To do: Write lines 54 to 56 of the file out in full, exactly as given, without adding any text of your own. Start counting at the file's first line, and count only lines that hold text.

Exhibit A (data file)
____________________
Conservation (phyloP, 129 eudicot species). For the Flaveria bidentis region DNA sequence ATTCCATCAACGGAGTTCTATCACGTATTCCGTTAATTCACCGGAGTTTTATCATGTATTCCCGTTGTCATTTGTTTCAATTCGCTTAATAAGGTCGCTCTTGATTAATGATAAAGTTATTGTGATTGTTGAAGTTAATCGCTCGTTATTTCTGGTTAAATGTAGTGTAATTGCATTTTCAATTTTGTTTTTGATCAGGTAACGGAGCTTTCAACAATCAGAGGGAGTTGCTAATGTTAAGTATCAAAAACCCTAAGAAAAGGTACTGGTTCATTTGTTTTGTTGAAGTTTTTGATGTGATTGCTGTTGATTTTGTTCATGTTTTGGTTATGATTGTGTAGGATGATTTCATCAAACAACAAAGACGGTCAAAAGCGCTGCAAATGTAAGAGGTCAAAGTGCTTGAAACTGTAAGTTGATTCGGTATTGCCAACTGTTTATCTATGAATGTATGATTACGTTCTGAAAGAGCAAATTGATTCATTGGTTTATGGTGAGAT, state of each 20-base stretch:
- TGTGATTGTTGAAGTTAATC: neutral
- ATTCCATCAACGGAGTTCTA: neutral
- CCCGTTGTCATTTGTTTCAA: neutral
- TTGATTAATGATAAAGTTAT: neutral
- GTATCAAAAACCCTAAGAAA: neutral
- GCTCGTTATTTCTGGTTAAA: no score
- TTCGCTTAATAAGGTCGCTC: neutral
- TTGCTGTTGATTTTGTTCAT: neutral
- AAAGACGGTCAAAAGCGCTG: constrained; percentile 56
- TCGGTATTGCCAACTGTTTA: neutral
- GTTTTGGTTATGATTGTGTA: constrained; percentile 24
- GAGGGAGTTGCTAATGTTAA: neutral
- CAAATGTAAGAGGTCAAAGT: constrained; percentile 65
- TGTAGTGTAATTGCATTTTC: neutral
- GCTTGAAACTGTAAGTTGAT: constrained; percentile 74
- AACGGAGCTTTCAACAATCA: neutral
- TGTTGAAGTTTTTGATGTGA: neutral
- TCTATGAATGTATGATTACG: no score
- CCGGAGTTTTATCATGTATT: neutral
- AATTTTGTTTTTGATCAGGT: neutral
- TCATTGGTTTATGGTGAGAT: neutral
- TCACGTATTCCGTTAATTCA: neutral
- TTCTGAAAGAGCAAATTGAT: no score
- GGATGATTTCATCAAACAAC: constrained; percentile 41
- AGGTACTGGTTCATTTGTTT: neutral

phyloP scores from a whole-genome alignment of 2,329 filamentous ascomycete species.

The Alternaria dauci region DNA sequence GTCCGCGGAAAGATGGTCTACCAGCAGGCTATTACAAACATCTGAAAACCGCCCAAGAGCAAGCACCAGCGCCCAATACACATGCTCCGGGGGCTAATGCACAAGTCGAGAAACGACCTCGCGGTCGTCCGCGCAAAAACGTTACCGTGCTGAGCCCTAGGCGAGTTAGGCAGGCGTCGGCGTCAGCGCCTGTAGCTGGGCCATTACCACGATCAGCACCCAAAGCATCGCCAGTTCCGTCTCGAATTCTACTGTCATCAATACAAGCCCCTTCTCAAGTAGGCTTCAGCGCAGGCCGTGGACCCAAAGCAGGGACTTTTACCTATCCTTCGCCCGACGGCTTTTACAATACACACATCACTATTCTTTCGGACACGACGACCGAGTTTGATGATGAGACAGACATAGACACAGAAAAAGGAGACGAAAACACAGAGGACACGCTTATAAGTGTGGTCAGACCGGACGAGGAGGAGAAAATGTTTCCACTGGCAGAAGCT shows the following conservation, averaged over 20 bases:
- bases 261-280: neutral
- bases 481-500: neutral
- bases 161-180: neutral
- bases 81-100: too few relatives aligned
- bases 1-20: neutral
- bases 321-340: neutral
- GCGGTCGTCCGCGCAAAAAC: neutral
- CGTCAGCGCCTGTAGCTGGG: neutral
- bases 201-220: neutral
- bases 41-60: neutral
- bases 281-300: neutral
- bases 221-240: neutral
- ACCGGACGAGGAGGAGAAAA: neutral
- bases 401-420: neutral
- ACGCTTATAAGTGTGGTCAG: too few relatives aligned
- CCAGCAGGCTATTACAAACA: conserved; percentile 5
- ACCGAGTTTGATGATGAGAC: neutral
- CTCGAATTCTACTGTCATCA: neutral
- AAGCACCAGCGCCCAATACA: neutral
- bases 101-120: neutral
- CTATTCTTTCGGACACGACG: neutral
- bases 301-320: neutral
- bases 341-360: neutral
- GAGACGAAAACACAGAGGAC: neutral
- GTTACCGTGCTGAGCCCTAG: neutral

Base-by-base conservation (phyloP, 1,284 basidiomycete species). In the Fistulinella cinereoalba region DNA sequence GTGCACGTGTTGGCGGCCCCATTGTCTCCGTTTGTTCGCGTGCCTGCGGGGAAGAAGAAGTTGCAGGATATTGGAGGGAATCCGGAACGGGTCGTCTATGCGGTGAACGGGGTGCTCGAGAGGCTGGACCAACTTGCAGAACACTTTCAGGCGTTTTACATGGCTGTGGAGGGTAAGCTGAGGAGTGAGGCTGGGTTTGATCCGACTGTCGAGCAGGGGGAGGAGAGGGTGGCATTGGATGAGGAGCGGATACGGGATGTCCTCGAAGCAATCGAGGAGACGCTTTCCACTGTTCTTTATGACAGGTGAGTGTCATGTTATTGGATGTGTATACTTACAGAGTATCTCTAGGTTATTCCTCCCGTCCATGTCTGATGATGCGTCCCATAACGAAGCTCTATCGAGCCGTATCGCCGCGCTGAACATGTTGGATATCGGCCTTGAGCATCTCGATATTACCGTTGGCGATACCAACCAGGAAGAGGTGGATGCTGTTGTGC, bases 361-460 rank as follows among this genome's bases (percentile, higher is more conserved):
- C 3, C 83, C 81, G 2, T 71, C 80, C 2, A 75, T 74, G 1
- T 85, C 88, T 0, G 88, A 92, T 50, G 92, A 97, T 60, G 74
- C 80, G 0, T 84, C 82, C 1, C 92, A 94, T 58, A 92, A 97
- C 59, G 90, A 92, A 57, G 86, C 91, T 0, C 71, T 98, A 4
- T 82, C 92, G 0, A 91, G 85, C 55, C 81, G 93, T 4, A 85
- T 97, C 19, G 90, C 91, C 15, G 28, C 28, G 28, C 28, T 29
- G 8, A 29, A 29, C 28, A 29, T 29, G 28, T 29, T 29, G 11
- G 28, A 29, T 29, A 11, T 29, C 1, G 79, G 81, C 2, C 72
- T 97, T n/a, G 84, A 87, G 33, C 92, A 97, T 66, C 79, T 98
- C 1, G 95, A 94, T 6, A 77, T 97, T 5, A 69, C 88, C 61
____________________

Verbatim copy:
Base-by-base conservation (phyloP, 1,284 basidiomycete species). In the Fistulinella cinereoalba region DNA sequence GTGCACGTGTTGGCGGCCCCATTGTCTCCGTTTGTTCGCGTGCCTGCGGGGAAGAAGAAGTTGCAGGATATTGGAGGGAATCCGGAACGGGTCGTCTATGCGGTGAACGGGGTGCTCGAGAGGCTGGACCAACTTGCAGAACACTTTCAGGCGTTTTACATGGCTGTGGAGGGTAAGCTGAGGAGTGAGGCTGGGTTTGATCCGACTGTCGAGCAGGGGGAGGAGAGGGTGGCATTGGATGAGGAGCGGATACGGGATGTCCTCGAAGCAATCGAGGAGACGCTTTCCACTGTTCTTTATGACAGGTGAGTGTCATGTTATTGGATGTGTATACTTACAGAGTATCTCTAGGTTATTCCTCCCGTCCATGTCTGATGATGCGTCCCATAACGAAGCTCTATCGAGCCGTATCGCCGCGCTGAACATGTTGGATATCGGCCTTGAGCATCTCGATATTACCGTTGGCGATACCAACCAGGAAGAGGTGGATGCTGTTGTGC, bases 361-460 rank as follows among this genome's bases (percentile, higher is more conserved):
- C 3, C 83, C 81, G 2, T 71, C 80, C 2, A 75, T 74, G 1
- T 85, C 88, T 0, G 88, A 92, T 50, G 92, A 97, T 60, G 74